Nelson v. Southern Ry. Co. - 246 U.S. 253 (1918)
U.S. Supreme Court
Nelson v. Southern Ry. Co., 246 U.S. 253 (1918)
Nelson v. Southern Railway Company
Argued January 8, 1918
Decided March 4, 1918
246 U.S. 253
ERROR TO THE SUPREME COURT
OF THE STATE OF NORTH CAROLINA
A civil engineer, employed by a railroad company, while surveying within one of its yards, was injured by a fall resulting from a defective tie and a space between ties unfilled by ballast. In an action
under the Federal Employers' Liability Act, held, upon the evidence, that the company did not fail in any duty which it owed to him.
170 N.Car. 170 affirmed.
The case is stated in the opinion.
MR. JUSTICE BRANDEIS delivered the opinion of the Court.
Nelson, a civil engineer who had been in the employ of the Southern Railway eleven years, was directed to make a survey in one of its yards. While doing so, he walked on the main track between the rails, where he had seen others walk. As he stepped upon a cross-tie, a small V-shaped piece of it one and a half inches by six, being rotten, slivered off under his weight. His foot slipped down between the ties, where the ballast was five or six inches below the top of the tie, and, stumbling, he fell and dislocated his knee. The defect in the tie could have been discovered by sounding with an iron rod, and the standard of maintenance of roadbed prescribed by the Railway was to ballast to the top of the ties. But neither the condition of the tie nor the failure to ballast to the top of the tie was a defect of a character to impair safety in operation. Plaintiff knew that there were always some ties on the line which were partly decayed, and also that the ballast was occasionally below the top of the ties.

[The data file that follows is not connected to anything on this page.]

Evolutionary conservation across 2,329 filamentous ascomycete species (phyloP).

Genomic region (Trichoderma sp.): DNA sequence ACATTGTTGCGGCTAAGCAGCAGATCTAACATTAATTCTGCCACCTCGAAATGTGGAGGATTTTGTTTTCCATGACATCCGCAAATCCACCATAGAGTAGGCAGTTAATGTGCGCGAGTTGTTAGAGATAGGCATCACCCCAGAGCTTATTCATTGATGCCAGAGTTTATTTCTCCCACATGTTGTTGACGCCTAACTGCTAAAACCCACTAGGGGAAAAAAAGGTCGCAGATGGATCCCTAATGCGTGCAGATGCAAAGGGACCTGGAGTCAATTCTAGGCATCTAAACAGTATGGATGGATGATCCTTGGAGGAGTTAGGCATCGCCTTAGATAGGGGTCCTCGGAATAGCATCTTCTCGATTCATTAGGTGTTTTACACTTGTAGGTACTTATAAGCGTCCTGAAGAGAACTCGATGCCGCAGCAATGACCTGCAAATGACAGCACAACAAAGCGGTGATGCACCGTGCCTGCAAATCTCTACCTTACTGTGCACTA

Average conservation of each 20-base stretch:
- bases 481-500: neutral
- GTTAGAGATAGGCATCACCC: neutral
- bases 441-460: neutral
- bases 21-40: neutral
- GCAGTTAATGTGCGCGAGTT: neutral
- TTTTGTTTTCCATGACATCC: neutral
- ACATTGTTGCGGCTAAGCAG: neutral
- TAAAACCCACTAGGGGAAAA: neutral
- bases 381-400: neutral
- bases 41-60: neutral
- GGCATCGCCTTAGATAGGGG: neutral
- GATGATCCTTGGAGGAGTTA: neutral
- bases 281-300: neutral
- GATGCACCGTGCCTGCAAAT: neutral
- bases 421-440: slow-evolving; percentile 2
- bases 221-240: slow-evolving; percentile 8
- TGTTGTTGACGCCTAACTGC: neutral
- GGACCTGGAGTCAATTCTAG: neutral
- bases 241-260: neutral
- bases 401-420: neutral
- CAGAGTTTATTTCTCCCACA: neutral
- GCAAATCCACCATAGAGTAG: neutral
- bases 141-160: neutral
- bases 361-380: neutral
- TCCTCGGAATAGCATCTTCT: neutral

Upon these facts, Nelson sought in a state court of North Carolina to recover damages from the railway
under the Federal Employers' Liability Act. The trial court refused defendant's motion for a nonsuit, and the jury rendered a verdict for plaintiff. Judgment thereon was reversed by the supreme court of the state (170 N.C. 170) on the ground that there was no evidence of negligence, and the case came here on writ of error.
It is clear that the defendant did not fail in any duty which it owed to the plaintiff.